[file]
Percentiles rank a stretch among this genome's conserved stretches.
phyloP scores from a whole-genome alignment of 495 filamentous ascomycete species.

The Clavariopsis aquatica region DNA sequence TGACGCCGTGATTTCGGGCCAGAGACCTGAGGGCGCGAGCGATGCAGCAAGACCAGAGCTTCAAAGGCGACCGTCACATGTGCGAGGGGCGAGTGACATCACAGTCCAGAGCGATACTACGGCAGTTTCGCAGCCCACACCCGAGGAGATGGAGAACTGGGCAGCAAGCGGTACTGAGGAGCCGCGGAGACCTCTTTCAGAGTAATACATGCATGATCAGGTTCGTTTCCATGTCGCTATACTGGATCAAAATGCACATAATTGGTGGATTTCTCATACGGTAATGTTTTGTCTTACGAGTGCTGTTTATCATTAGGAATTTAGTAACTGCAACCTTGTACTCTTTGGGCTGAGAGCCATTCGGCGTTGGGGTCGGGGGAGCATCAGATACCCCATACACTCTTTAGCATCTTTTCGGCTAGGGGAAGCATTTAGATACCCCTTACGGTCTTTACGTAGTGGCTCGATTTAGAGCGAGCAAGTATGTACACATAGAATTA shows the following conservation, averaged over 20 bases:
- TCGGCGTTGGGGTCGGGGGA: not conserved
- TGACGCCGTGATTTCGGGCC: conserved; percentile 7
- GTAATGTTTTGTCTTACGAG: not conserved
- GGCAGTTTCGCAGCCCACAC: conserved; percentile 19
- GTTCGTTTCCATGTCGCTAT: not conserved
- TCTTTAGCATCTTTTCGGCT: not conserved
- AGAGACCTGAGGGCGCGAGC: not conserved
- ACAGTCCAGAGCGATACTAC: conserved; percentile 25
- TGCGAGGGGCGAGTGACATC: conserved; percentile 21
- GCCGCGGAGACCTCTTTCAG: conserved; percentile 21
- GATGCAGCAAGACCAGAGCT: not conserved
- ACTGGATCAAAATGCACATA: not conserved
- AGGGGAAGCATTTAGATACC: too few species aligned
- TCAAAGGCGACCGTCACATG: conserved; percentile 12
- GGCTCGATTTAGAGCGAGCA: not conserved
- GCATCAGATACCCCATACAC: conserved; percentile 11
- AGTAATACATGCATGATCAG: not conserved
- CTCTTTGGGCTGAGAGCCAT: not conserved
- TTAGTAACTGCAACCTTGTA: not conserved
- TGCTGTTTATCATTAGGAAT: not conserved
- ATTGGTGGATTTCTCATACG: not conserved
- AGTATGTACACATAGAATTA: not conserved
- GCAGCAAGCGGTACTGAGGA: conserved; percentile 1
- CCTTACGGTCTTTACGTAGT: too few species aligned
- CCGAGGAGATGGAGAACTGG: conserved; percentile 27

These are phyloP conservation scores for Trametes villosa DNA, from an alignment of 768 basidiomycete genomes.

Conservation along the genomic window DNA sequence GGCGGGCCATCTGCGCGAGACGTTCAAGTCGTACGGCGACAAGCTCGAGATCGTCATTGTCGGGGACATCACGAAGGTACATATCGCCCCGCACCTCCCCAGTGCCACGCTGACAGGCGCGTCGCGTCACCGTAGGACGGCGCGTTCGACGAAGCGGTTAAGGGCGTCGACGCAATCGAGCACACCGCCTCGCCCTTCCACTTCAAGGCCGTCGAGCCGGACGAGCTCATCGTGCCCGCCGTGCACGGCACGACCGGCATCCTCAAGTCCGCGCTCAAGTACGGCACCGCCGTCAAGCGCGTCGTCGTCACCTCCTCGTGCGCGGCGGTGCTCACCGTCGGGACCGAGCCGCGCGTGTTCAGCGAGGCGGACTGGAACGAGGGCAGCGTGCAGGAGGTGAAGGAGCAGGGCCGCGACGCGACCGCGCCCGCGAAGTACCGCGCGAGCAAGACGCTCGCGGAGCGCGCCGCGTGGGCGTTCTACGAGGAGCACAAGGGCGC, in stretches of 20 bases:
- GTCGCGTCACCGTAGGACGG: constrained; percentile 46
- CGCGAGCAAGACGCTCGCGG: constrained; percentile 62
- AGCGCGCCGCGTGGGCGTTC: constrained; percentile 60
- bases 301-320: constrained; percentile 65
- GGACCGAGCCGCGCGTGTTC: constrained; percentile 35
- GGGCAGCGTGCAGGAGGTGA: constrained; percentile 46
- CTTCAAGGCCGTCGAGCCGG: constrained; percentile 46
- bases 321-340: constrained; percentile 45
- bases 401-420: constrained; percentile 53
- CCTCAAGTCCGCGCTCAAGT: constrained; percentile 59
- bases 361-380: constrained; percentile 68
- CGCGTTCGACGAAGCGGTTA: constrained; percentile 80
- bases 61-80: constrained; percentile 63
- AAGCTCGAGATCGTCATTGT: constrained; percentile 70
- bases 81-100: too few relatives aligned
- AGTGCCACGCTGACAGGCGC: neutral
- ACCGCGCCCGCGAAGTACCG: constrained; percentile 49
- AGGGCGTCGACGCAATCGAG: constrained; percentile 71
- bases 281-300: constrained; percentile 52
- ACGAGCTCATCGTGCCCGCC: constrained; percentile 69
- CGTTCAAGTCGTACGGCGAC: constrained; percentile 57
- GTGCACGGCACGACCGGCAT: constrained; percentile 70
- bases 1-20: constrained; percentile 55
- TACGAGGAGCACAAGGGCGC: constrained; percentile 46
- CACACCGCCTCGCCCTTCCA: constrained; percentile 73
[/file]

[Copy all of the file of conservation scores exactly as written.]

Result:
Percentiles rank a stretch among this genome's conserved stretches.
phyloP scores from a whole-genome alignment of 495 filamentous ascomycete species.

The Clavariopsis aquatica region DNA sequence TGACGCCGTGATTTCGGGCCAGAGACCTGAGGGCGCGAGCGATGCAGCAAGACCAGAGCTTCAAAGGCGACCGTCACATGTGCGAGGGGCGAGTGACATCACAGTCCAGAGCGATACTACGGCAGTTTCGCAGCCCACACCCGAGGAGATGGAGAACTGGGCAGCAAGCGGTACTGAGGAGCCGCGGAGACCTCTTTCAGAGTAATACATGCATGATCAGGTTCGTTTCCATGTCGCTATACTGGATCAAAATGCACATAATTGGTGGATTTCTCATACGGTAATGTTTTGTCTTACGAGTGCTGTTTATCATTAGGAATTTAGTAACTGCAACCTTGTACTCTTTGGGCTGAGAGCCATTCGGCGTTGGGGTCGGGGGAGCATCAGATACCCCATACACTCTTTAGCATCTTTTCGGCTAGGGGAAGCATTTAGATACCCCTTACGGTCTTTACGTAGTGGCTCGATTTAGAGCGAGCAAGTATGTACACATAGAATTA shows the following conservation, averaged over 20 bases:
- TCGGCGTTGGGGTCGGGGGA: not conserved
- TGACGCCGTGATTTCGGGCC: conserved; percentile 7
- GTAATGTTTTGTCTTACGAG: not conserved
- GGCAGTTTCGCAGCCCACAC: conserved; percentile 19
- GTTCGTTTCCATGTCGCTAT: not conserved
- TCTTTAGCATCTTTTCGGCT: not conserved
- AGAGACCTGAGGGCGCGAGC: not conserved
- ACAGTCCAGAGCGATACTAC: conserved; percentile 25
- TGCGAGGGGCGAGTGACATC: conserved; percentile 21
- GCCGCGGAGACCTCTTTCAG: conserved; percentile 21
- GATGCAGCAAGACCAGAGCT: not conserved
- ACTGGATCAAAATGCACATA: not conserved
- AGGGGAAGCATTTAGATACC: too few species aligned
- TCAAAGGCGACCGTCACATG: conserved; percentile 12
- GGCTCGATTTAGAGCGAGCA: not conserved
- GCATCAGATACCCCATACAC: conserved; percentile 11
- AGTAATACATGCATGATCAG: not conserved
- CTCTTTGGGCTGAGAGCCAT: not conserved
- TTAGTAACTGCAACCTTGTA: not conserved
- TGCTGTTTATCATTAGGAAT: not conserved
- ATTGGTGGATTTCTCATACG: not conserved
- AGTATGTACACATAGAATTA: not conserved
- GCAGCAAGCGGTACTGAGGA: conserved; percentile 1
- CCTTACGGTCTTTACGTAGT: too few species aligned
- CCGAGGAGATGGAGAACTGG: conserved; percentile 27

These are phyloP conservation scores for Trametes villosa DNA, from an alignment of 768 basidiomycete genomes.

Conservation along the genomic window DNA sequence GGCGGGCCATCTGCGCGAGACGTTCAAGTCGTACGGCGACAAGCTCGAGATCGTCATTGTCGGGGACATCACGAAGGTACATATCGCCCCGCACCTCCCCAGTGCCACGCTGACAGGCGCGTCGCGTCACCGTAGGACGGCGCGTTCGACGAAGCGGTTAAGGGCGTCGACGCAATCGAGCACACCGCCTCGCCCTTCCACTTCAAGGCCGTCGAGCCGGACGAGCTCATCGTGCCCGCCGTGCACGGCACGACCGGCATCCTCAAGTCCGCGCTCAAGTACGGCACCGCCGTCAAGCGCGTCGTCGTCACCTCCTCGTGCGCGGCGGTGCTCACCGTCGGGACCGAGCCGCGCGTGTTCAGCGAGGCGGACTGGAACGAGGGCAGCGTGCAGGAGGTGAAGGAGCAGGGCCGCGACGCGACCGCGCCCGCGAAGTACCGCGCGAGCAAGACGCTCGCGGAGCGCGCCGCGTGGGCGTTCTACGAGGAGCACAAGGGCGC, in stretches of 20 bases:
- GTCGCGTCACCGTAGGACGG: constrained; percentile 46
- CGCGAGCAAGACGCTCGCGG: constrained; percentile 62
- AGCGCGCCGCGTGGGCGTTC: constrained; percentile 60
- bases 301-320: constrained; percentile 65
- GGACCGAGCCGCGCGTGTTC: constrained; percentile 35
- GGGCAGCGTGCAGGAGGTGA: constrained; percentile 46
- CTTCAAGGCCGTCGAGCCGG: constrained; percentile 46
- bases 321-340: constrained; percentile 45
- bases 401-420: constrained; percentile 53
- CCTCAAGTCCGCGCTCAAGT: constrained; percentile 59
- bases 361-380: constrained; percentile 68
- CGCGTTCGACGAAGCGGTTA: constrained; percentile 80
- bases 61-80: constrained; percentile 63
- AAGCTCGAGATCGTCATTGT: constrained; percentile 70
- bases 81-100: too few relatives aligned
- AGTGCCACGCTGACAGGCGC: neutral
- ACCGCGCCCGCGAAGTACCG: constrained; percentile 49
- AGGGCGTCGACGCAATCGAG: constrained; percentile 71
- bases 281-300: constrained; percentile 52
- ACGAGCTCATCGTGCCCGCC: constrained; percentile 69
- CGTTCAAGTCGTACGGCGAC: constrained; percentile 57
- GTGCACGGCACGACCGGCAT: constrained; percentile 70
- bases 1-20: constrained; percentile 55
- TACGAGGAGCACAAGGGCGC: constrained; percentile 46
- CACACCGCCTCGCCCTTCCA: constrained; percentile 73